Blood Collection

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General Policy

The volume of blood removed and the time course over which that blood is removed are critical factors in determining acceptable blood collection regimens that minimize the effect of blood loss on the animal.

The volume of blood that can be collected without serious side effects is determined by the animals total blood volume. Most healthy animals can tolerate losing up to 15% of their total blood volume over a two-week period. Collection of volumes within this range will minimize hypovolemia and allow the animal to regenerate adequate numbers of erythrocytes before the next collection. Because fluid and electrolyte shifts between the intravascular and extravascular compartments occur fairly rapidly, fluid replacement is generally unnecessary as long as animals have free access to water and are able to drink easily.

Excessive frequency of blood collection may cause anemia or even hypovolemic shock. Calculation of total blood taken must include any blood that is not captured (i.e., additional uncollected drops) or remains in the needle or syringe.

The easiest way to determine the total blood volume for an animal is to follow the general principle that total blood volume is equivalent to 6% of the animals body weight

TOTAL BLOOD VOLUME (mls) = BODY WEIGHT (grams) X 0.06

For example, if 10 blood collection time points in a 300-gram rat were needed over a 24-hour period with 250 ul of blood to be taken per time point, the equation would be:

10 X 250 ul = 2500 ul or 2.5 ml blood needed

300 gms X 0.06 = 18 mls total blood volume 2.5/18 X 100 = 13.9% of total blood volume (acceptable amount)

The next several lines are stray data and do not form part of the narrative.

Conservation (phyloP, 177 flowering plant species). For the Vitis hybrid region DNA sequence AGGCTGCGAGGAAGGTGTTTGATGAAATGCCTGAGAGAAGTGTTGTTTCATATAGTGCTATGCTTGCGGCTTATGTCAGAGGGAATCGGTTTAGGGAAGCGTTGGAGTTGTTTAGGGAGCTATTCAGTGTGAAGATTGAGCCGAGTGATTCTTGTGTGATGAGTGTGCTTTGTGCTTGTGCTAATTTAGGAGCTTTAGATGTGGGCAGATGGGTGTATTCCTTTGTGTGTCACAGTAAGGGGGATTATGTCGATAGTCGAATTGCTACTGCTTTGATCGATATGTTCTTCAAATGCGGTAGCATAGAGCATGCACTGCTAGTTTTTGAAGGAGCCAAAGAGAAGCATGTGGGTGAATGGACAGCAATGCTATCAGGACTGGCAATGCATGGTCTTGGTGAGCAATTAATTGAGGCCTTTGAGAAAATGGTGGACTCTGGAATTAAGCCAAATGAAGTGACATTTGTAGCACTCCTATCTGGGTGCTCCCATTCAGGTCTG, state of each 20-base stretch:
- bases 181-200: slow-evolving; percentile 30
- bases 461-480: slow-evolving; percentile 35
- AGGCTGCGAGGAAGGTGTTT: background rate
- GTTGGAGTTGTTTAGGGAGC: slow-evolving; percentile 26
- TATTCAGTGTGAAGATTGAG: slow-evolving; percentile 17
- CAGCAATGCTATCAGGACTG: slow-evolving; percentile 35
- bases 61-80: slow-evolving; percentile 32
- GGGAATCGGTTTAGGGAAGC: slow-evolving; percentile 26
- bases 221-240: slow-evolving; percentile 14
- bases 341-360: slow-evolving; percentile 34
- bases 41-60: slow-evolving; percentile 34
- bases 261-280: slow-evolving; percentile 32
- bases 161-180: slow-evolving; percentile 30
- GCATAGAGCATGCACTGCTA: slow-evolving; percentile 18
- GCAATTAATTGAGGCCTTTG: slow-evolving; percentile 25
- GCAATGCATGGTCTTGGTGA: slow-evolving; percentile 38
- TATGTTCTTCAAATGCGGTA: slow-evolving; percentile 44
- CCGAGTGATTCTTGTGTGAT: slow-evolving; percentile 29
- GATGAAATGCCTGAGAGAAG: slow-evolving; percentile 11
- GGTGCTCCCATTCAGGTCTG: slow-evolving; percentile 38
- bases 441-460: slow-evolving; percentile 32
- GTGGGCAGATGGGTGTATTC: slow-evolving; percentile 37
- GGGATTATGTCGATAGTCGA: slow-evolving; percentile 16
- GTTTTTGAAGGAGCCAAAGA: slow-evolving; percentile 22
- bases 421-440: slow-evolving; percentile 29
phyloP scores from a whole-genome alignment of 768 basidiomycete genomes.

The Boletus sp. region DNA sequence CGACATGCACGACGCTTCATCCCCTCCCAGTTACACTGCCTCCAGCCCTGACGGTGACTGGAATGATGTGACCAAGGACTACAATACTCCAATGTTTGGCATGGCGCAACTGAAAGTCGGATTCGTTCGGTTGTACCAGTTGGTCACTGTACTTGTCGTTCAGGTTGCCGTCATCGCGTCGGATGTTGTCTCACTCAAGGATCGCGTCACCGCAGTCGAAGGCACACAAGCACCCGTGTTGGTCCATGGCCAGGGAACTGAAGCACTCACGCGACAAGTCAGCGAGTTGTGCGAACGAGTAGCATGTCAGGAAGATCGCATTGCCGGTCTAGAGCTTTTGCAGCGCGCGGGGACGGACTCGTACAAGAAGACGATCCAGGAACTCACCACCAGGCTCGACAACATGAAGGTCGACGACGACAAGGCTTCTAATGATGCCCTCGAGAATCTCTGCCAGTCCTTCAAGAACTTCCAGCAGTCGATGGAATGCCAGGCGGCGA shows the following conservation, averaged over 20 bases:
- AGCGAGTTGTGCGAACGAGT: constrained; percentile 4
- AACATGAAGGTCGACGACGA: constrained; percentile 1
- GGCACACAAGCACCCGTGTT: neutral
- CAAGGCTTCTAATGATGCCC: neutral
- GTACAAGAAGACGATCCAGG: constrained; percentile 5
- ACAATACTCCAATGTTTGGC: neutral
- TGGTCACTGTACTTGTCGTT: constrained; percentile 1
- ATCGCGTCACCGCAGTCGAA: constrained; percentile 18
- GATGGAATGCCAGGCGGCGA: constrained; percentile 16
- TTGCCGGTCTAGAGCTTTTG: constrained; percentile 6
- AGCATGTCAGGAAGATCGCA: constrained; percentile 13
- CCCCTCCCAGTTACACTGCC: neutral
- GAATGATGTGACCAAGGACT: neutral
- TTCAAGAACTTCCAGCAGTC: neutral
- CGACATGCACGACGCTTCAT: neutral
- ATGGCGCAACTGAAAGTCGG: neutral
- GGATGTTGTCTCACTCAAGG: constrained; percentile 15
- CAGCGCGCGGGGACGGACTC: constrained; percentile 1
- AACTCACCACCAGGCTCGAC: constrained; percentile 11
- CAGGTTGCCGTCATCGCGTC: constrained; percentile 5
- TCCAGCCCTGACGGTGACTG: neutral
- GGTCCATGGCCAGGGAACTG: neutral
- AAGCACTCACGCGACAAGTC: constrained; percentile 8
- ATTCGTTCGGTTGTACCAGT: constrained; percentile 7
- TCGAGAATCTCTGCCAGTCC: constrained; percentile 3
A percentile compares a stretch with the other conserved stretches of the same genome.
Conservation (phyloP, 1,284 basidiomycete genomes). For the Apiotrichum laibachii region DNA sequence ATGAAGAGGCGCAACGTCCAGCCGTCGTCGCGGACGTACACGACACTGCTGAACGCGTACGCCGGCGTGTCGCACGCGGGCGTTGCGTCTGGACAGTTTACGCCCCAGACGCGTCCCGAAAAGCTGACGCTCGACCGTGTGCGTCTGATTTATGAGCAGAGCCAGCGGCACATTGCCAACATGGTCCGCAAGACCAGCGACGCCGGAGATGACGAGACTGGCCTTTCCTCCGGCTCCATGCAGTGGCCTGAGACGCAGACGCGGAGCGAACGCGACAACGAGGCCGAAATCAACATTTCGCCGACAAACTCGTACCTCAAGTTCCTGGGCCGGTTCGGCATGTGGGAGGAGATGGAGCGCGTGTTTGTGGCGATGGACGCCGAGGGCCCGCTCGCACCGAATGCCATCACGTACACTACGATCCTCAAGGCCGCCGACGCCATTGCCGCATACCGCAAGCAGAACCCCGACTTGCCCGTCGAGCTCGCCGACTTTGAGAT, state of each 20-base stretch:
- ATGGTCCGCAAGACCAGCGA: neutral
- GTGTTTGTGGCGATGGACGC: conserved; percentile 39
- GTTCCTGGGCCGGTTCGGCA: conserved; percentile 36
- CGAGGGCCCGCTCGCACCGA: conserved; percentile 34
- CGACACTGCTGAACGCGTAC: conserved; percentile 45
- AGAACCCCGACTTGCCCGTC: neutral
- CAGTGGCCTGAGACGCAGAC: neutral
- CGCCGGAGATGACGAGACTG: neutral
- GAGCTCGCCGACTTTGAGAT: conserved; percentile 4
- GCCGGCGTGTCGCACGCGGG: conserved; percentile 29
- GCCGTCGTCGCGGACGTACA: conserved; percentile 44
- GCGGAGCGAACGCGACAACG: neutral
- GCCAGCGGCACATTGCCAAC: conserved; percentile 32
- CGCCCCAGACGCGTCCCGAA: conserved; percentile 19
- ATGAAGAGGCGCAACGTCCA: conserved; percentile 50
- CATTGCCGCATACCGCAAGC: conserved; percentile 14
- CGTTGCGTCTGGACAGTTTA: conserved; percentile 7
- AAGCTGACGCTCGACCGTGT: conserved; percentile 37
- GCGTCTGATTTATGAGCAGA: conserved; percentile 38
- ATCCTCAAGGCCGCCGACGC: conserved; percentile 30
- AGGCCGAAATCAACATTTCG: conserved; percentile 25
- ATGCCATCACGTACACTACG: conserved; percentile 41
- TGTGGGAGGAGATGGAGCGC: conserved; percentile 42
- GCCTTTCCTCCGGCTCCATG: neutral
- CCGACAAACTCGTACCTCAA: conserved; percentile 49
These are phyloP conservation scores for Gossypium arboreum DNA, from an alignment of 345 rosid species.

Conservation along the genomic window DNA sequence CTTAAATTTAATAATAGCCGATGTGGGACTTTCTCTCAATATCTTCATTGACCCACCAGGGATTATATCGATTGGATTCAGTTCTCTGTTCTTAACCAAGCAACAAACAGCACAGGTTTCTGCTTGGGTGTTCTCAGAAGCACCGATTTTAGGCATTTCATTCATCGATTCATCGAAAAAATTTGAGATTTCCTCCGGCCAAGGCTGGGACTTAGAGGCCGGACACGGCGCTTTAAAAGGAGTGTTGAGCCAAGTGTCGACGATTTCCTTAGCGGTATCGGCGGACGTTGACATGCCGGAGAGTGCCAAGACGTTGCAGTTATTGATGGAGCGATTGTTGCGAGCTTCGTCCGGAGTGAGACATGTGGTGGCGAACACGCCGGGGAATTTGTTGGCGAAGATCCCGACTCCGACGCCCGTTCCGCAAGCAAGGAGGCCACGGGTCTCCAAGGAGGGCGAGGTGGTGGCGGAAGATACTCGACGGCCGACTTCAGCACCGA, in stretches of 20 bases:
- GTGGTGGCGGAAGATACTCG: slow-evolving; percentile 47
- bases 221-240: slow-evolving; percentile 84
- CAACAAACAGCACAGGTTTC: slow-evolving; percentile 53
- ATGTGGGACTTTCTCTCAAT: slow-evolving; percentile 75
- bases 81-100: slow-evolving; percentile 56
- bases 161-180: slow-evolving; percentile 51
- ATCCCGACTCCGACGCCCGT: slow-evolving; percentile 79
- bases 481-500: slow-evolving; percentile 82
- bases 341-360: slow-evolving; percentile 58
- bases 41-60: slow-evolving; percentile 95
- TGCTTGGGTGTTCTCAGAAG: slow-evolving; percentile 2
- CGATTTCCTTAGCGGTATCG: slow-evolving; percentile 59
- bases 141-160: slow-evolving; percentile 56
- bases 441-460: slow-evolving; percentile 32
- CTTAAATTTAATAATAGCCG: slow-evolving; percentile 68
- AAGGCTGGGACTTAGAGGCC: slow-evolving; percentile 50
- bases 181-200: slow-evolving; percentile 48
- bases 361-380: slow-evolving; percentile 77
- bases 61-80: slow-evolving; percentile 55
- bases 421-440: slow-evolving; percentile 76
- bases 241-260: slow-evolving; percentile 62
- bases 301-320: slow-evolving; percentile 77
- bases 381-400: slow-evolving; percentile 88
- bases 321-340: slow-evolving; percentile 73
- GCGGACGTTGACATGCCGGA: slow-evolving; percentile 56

For larger species, the same formula can be provided as:

TOTAL BLOOD VOLUME (liters) = BODY WEIGHT (kilograms) X 0.06

If the amount taken exceeds 15% for non-murine species or 25% for mice, additional justification is required. This may include a review of the literature documenting that adverse effects were not found when greater volumes were collected in this specific species and strain, under the same experimental conditions. Alternatively, a scientific justification may require higher volumes but include the provision of additional veterinary care, including close monitoring for signs of pain/distress and specific supportive care. Hematocrit (Packed Cell Volume) measurements should be taken at the end of blood collection when volumes above 15% are removed and the provision of intravenous fluids and iron injections should be considered.

Additional factors to consider in minimizing effects of blood loss include age, health status, genetic traits, and nutritional restrictions (e.g., low iron diet) or other components of the protocol (e.g., irradiation or pharmacological treatment) that may retard hematopoiesis. Such factors may require that less blood is taken at longer intervals than stated above or that parenteral fluids may be indicated immediately following blood collection to minimize the consequences of blood collection on the animals welfare.

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